Russian Foreign Minister Sergei Lavrov on Wednesday said the Friends of Syria grouping of Western and Arab countries opposed to the rule of President Bashar al-Assad undermined dialogue.
“Right now we see this process is making a negative contribution to the [Geneva] decisions,” Lavrov told reporters in Istanbul in remarks translated to Turkish from Russian, referring to a 2012 accord among world powers in Geneva aimed at solving the Syria conflict through talks involving all parties.
“When one party is isolated in any mechanism set up to deal with a conflict, we miss the ground for dialogue,” he said.
Lavrov’s comments came ahead of a key Friends of Syria meeting in Istanbul on Saturday to be attended by US Secretary of State John Kerry as well as several of his Western and Arab counterparts.
Russia, not a member of Friends of Syria, is viewed as one of Syria’s closest allies and has three times blocked UN sanctions against Assad’s regime over the conflict, which the United Nations says has left more than 70,000 dead.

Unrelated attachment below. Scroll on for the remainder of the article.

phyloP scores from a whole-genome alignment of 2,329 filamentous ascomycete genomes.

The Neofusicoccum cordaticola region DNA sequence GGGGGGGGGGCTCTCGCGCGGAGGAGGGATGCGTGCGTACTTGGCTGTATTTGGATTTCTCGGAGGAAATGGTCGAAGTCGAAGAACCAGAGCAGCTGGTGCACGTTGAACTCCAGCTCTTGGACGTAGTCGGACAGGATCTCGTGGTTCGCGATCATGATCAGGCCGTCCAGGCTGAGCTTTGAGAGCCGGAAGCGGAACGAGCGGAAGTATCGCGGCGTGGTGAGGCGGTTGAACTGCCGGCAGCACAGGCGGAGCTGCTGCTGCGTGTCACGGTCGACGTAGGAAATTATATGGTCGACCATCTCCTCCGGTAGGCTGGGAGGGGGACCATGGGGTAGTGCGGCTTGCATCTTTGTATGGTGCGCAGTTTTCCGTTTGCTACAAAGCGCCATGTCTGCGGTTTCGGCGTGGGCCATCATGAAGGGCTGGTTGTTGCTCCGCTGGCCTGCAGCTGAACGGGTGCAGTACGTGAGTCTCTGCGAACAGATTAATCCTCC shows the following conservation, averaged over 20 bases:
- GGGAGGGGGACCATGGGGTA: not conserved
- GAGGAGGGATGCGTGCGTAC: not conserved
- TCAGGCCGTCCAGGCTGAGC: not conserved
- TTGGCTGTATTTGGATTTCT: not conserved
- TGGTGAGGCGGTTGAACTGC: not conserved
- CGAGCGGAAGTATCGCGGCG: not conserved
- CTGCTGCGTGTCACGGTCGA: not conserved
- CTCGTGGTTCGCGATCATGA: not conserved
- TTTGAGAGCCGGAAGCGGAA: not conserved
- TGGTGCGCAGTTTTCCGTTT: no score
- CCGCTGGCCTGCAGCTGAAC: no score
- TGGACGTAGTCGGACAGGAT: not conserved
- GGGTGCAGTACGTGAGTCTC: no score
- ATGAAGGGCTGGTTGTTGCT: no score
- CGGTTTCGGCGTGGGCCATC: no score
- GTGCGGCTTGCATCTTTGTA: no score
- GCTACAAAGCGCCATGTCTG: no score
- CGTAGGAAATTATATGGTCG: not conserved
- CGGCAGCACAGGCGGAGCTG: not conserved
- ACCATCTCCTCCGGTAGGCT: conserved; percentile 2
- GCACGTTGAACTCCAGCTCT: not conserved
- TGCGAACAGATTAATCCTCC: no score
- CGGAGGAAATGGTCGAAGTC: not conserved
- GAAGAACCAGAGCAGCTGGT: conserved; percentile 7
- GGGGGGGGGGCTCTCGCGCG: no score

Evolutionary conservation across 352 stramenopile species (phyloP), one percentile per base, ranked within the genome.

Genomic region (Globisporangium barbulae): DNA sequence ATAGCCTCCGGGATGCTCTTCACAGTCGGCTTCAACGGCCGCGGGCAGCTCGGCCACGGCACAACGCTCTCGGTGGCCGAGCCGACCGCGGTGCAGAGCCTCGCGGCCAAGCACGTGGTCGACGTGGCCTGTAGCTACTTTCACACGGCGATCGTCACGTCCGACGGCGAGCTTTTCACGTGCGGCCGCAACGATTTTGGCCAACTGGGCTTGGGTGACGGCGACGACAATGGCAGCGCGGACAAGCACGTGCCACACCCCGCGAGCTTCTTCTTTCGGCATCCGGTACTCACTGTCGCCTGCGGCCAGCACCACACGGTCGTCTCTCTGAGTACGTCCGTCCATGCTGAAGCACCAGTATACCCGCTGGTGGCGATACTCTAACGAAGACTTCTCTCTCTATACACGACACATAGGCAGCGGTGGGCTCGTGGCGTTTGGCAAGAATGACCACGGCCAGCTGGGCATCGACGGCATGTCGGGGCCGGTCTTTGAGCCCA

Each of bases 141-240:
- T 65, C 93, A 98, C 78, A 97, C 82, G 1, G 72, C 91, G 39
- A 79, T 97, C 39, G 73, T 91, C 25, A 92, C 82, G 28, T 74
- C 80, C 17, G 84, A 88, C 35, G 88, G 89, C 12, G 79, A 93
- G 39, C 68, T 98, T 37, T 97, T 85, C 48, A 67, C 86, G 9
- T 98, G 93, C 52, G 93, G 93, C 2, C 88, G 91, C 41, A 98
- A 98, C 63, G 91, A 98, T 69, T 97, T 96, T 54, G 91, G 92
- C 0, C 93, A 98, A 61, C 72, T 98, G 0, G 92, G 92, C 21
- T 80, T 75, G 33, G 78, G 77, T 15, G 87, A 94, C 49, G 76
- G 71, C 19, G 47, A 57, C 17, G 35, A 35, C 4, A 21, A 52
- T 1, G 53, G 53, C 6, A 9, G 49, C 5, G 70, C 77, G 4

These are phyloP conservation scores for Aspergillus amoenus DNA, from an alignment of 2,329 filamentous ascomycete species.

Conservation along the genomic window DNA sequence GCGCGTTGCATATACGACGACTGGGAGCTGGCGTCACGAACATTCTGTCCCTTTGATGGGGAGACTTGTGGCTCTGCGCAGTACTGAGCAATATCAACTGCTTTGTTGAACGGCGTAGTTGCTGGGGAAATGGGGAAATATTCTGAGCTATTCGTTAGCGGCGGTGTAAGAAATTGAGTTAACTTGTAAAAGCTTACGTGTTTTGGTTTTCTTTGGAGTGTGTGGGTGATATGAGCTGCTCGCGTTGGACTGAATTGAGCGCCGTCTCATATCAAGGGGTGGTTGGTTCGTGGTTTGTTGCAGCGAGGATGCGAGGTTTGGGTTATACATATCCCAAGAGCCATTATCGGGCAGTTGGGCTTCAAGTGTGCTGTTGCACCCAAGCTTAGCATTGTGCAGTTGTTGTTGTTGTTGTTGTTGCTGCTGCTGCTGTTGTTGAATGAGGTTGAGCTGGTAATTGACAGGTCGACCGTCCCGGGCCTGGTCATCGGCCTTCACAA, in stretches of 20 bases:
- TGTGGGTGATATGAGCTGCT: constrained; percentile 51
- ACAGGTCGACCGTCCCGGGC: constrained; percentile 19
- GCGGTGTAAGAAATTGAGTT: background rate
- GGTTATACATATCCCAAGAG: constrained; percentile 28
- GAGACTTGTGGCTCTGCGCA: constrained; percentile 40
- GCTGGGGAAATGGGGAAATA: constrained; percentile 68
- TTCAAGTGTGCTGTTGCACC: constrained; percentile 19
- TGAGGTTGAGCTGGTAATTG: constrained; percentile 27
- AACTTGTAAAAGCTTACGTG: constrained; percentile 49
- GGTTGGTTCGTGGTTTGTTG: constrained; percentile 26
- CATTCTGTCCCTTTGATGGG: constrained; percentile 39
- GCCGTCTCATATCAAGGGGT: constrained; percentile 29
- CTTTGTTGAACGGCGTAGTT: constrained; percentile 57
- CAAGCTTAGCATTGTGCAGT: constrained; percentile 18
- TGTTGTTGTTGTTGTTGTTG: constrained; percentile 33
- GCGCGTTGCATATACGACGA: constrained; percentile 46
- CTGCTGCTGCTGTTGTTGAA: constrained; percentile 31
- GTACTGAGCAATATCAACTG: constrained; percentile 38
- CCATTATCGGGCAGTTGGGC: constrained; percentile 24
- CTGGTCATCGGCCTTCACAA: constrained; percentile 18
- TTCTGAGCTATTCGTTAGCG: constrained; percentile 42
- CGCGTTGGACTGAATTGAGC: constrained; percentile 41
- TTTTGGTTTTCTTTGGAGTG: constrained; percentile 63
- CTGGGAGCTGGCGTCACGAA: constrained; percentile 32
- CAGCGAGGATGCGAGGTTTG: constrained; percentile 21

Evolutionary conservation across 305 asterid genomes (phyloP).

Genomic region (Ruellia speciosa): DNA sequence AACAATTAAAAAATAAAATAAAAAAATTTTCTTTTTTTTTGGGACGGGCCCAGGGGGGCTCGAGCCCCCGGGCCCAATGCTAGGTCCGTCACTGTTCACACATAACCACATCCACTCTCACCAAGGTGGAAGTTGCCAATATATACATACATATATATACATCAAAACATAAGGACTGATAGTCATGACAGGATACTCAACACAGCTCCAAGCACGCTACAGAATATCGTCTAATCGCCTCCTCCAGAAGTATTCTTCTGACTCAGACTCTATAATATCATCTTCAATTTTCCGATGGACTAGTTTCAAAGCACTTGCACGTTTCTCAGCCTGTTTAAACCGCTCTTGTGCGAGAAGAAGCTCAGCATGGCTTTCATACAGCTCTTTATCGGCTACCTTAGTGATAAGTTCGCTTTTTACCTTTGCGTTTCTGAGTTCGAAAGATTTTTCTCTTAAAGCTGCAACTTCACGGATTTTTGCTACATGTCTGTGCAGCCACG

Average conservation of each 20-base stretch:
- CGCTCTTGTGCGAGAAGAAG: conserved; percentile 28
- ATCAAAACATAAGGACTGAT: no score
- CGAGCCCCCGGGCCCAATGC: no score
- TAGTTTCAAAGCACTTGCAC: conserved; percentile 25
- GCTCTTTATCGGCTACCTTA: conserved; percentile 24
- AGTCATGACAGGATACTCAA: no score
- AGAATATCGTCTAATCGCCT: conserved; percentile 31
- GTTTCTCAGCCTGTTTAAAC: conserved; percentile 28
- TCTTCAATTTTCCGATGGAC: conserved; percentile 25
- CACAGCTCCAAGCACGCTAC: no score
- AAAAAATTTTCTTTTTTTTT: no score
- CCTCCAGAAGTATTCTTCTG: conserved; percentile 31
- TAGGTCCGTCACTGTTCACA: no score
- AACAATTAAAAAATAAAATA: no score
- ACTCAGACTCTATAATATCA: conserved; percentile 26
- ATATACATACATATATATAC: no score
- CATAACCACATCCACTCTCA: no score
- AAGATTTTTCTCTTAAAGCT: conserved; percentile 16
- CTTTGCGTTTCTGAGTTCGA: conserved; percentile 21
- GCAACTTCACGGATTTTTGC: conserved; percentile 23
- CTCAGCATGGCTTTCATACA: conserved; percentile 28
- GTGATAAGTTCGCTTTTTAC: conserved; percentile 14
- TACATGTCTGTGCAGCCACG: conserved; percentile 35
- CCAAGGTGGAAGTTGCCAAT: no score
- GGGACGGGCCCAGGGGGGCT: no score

Lavrov warned against any military intervention in Syria, saying that it would only make the situation worse and encourage the spread of radical Islamic groups including Al-Qaeda.
“In our future deliberations we will try to avoid any measures that focus on military intervention and the isolation of the parties concerned,” he said.
“We will focus on establishing a dialogue platform with the participation of all parties involved.”
He also said he hoped common sense would prevail at Saturday's Friends of Syria meeting.
- ‘Two-year conflict leading to mutual destruction,’ Russia warns Syria
- France seeks to arm Syrian rebels, Russia says that would be illegal
- 'Unacceptable': Russia warns Israel about strike on Syria
- Russia and UN play down report of four-way Syria talks
- Syrian opposition leader says Lavrov invited him to visit Moscow